ORLANDO, Fla., March 24 (UPI) -- Former neighborhood watch volunteer, George Zimmerman, who was acquitted in the shooting death of a black Florida teen, lashed out at President Barack Obama and said he can not feel guilt for surviving the confrontation with Trayvon Martin in 2012.
In his first public interview since being cleared of civil-rights violations, Zimmerman blasted Obama for "rushing to judgment" against him and "pitting Americans against each other solely based on race" in expressing empathy for Martin's family. In a 13-minute video posted on his lawyer's website, Zimmerman said the person who has been most unfair to him is "President Barack Hussein Obama," citing the president's remarks in March 2012 in which Obama said "If I had a son, he would look like Trayvon."
"And for him to make incendiary comments as he did and direct the Department of Justice to pursue a baseless prosecution he by far overstretched, overreached, even broke the law in certain aspects to where you have an innocent American being prosecuted by the federal government," he said.
Zimmerman was acquitted in the Feb. 26, 2012, shooting death of Martin. The 17-year-old, who was unarmed, was walking home from a convenience store when Zimmerman, acting as a neighborhood watch volunteer, shot and killed him. Zimmerman, 31, said he shot in self defense. The incident sparked a nationwide debate over racial profiling. Last month, the Department of Justice announced Zimmerman would not face charges in the shooting.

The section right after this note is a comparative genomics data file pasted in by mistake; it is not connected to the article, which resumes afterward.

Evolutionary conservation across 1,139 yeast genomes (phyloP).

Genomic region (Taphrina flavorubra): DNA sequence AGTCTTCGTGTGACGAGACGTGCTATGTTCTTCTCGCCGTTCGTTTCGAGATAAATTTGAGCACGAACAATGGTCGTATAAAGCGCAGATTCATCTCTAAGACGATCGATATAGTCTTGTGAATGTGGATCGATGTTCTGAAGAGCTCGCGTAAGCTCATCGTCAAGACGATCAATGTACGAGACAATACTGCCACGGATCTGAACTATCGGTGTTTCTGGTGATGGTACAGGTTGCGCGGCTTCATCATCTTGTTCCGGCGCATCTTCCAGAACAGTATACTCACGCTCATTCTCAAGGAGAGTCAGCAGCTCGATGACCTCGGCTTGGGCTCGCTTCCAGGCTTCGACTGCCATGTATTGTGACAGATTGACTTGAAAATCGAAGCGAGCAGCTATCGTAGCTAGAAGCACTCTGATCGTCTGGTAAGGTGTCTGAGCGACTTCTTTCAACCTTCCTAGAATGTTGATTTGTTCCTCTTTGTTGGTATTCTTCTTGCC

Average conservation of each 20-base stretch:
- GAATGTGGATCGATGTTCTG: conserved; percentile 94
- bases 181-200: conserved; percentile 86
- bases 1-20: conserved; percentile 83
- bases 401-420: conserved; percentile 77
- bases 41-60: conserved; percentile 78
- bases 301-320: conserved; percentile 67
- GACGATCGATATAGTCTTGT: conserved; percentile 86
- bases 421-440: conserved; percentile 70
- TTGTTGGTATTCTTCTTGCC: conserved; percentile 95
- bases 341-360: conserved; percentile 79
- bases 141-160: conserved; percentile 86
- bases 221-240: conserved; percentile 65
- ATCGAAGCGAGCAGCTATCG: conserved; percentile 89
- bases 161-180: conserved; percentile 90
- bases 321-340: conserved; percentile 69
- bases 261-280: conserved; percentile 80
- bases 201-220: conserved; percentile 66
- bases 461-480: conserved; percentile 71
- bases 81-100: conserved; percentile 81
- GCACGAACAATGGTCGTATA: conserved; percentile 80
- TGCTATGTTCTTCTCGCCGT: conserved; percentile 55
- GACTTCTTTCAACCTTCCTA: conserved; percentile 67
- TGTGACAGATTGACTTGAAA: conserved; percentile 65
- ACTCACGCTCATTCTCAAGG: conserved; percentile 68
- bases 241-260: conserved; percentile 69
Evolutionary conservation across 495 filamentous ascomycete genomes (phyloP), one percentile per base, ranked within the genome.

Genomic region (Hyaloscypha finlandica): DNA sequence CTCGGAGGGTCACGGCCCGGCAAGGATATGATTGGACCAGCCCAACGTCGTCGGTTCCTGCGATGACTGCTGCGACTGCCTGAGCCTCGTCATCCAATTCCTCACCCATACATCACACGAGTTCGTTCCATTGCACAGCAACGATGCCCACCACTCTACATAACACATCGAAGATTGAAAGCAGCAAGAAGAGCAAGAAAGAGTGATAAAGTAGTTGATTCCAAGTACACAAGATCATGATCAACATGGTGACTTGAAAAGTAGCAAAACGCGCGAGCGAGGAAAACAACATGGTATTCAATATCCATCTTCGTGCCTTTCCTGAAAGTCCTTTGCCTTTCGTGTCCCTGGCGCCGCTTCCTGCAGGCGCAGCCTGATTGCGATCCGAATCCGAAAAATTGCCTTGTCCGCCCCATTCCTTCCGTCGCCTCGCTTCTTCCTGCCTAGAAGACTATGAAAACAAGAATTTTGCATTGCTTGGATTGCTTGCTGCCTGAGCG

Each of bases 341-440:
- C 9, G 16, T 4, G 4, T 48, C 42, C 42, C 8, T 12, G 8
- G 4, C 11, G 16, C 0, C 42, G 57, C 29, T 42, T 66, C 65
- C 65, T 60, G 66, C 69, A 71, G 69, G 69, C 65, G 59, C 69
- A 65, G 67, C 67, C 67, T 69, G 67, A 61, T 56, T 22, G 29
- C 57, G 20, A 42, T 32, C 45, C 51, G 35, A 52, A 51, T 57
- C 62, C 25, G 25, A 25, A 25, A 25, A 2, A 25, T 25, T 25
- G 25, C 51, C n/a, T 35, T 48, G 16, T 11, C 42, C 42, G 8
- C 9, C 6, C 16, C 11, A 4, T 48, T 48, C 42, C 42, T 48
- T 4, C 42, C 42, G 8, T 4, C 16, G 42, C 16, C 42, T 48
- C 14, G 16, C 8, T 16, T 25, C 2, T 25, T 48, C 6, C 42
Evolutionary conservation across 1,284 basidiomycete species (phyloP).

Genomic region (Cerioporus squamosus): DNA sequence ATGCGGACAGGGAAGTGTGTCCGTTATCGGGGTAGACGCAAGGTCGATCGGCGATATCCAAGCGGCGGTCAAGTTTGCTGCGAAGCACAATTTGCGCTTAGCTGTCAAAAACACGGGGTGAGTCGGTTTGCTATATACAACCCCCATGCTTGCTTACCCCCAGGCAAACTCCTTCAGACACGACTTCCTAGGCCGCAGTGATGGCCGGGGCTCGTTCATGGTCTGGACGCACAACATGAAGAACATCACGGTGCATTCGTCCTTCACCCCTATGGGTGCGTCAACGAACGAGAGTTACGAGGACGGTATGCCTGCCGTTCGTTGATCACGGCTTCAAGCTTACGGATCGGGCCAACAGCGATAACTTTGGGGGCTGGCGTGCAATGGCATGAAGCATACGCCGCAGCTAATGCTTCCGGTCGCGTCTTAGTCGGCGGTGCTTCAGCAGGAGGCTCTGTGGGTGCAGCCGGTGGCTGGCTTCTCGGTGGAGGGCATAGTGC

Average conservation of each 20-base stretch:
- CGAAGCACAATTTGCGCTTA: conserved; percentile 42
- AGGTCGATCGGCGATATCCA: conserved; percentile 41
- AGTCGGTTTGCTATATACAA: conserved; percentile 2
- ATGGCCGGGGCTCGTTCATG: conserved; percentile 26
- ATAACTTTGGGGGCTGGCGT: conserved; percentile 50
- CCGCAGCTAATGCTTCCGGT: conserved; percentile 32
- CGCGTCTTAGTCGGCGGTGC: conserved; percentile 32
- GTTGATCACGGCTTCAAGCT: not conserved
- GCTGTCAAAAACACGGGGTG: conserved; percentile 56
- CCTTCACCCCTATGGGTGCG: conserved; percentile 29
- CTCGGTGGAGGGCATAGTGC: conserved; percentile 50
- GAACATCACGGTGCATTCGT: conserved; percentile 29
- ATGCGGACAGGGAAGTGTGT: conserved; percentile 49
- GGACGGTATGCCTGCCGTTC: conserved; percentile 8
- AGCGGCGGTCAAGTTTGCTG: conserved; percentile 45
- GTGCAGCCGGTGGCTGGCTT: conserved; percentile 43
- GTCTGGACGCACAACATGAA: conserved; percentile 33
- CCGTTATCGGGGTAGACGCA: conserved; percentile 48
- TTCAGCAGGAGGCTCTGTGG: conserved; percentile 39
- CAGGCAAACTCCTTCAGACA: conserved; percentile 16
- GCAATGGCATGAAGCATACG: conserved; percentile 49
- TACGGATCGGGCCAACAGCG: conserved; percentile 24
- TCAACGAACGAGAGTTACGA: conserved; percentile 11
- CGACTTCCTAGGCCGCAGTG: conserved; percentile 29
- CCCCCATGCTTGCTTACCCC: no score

Zimmerman said the the Justice Department process "worked," but the investigation should have been taken one step further to determine if his civil rights had been violated.
"And again they had various numerous examples of bounties place on my head, credible threats placed against myself and my family. Against from whom they know to be domestic terrorists and the president and the attorney general and the federal government declined to do anything about it," he said.
He said he does not feel guilty for surviving, but his life has changed dramatically since the incident.
"I have to have my guard up significantly. I have to look over my shoulder on a daily basis several times a day. I don't get to spend time with my family, kids I mentor. I do try and keep my ideals the same. I do try and remain pragmatic," he said. "Because despite it all I still believe people are truly good at heart."
He said he puts his future in God's hands and said his highly reported run-ins with the law since the incident put the attention on the "media's agenda."
"I would ask them to put themselves in my shoes and again when you have a speeding ticket or a speeding infraction, any traffic citation and it makes international news appearing all the way to the UK you have to sit back and ask what is the media's agenda," Zimmerman said.